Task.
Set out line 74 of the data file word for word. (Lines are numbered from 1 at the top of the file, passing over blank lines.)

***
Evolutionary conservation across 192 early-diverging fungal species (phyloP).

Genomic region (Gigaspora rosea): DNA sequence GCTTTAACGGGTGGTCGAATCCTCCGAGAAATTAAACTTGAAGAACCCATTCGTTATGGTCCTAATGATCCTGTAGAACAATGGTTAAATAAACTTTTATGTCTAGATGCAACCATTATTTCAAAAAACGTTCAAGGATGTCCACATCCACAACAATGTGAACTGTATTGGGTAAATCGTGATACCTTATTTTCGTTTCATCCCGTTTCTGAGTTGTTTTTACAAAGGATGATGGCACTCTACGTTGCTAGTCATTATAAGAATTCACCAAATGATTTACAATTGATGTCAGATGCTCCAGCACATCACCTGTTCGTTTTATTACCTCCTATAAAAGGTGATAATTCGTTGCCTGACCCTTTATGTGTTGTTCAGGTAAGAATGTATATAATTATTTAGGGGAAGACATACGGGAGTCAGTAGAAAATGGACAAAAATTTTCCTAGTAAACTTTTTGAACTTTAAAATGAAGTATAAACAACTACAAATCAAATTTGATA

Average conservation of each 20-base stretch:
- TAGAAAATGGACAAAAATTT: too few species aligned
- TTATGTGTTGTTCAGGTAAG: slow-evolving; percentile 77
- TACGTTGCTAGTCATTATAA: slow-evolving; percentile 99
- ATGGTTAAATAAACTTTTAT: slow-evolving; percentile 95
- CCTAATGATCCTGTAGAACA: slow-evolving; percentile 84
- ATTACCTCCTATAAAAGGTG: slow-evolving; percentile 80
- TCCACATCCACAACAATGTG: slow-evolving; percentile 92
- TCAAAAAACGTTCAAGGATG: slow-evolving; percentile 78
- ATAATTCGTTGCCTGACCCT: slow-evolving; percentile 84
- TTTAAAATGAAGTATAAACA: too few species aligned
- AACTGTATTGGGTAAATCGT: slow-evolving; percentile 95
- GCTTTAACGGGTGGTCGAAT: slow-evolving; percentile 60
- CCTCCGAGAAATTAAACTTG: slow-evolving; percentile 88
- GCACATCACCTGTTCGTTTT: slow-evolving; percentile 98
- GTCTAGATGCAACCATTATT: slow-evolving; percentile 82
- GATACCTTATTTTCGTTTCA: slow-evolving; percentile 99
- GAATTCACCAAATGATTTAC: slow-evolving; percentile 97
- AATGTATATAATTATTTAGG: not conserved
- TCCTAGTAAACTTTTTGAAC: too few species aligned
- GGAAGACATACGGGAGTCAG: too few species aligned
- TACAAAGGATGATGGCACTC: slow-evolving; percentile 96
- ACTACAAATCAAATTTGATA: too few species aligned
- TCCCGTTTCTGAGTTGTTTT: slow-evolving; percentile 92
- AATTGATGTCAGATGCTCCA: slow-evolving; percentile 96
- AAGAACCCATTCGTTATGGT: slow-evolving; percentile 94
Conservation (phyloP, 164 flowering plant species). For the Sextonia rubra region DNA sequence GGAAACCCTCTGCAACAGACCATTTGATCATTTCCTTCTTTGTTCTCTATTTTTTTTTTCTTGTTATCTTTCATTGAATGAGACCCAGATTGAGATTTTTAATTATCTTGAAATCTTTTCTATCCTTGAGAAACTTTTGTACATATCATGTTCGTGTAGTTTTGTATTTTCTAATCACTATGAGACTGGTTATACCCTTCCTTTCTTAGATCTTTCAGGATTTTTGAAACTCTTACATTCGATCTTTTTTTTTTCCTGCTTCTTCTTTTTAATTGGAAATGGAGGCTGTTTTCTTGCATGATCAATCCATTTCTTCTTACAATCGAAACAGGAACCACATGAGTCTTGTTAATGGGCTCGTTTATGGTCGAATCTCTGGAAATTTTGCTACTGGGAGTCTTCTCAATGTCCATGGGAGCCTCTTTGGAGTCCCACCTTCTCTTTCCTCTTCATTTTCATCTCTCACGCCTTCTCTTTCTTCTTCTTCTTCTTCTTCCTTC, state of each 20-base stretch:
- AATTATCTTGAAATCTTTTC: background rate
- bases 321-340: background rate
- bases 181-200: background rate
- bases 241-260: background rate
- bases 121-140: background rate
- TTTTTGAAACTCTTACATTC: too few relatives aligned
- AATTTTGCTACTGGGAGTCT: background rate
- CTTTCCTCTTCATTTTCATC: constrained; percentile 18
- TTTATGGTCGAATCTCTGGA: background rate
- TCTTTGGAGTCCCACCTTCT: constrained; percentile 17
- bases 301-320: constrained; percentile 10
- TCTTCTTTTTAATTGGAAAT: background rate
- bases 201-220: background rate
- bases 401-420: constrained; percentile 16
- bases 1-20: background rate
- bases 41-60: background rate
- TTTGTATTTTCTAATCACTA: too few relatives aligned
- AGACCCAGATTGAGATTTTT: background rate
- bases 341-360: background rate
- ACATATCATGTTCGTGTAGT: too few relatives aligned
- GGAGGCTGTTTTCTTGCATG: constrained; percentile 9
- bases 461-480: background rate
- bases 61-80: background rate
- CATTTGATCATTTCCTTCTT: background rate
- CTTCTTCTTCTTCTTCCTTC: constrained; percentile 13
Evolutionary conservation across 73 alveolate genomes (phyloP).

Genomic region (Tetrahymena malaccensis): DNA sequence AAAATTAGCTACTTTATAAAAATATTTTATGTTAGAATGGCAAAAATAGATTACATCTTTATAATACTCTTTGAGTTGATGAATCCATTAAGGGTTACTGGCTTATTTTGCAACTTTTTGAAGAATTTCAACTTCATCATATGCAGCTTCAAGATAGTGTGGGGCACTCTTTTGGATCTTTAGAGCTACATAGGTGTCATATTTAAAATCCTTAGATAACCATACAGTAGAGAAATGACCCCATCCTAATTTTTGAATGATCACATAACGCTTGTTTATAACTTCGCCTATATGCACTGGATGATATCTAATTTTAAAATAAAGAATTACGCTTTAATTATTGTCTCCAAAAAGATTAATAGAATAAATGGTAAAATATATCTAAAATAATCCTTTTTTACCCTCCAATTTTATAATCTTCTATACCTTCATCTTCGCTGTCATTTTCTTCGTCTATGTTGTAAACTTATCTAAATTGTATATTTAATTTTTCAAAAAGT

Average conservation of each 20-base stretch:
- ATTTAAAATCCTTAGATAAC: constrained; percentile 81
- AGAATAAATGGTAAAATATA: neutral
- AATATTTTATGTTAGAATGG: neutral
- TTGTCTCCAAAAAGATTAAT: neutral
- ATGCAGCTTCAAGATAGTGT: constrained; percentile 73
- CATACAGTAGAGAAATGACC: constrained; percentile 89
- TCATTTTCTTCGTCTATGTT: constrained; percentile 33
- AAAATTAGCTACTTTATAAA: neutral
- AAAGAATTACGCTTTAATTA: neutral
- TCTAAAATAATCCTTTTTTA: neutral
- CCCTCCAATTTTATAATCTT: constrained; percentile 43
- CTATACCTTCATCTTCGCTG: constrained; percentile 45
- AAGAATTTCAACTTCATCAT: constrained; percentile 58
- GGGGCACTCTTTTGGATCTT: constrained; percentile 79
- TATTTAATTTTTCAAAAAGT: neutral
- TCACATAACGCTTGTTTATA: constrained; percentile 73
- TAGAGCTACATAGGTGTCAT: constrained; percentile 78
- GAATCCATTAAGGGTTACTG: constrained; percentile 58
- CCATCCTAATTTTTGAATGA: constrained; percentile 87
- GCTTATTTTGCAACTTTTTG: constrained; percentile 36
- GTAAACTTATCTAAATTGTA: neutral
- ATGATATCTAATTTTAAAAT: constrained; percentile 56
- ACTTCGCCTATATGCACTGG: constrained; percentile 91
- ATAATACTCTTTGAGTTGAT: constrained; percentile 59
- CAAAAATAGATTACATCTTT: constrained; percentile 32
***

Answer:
- TAGAGCTACATAGGTGTCAT: constrained; percentile 78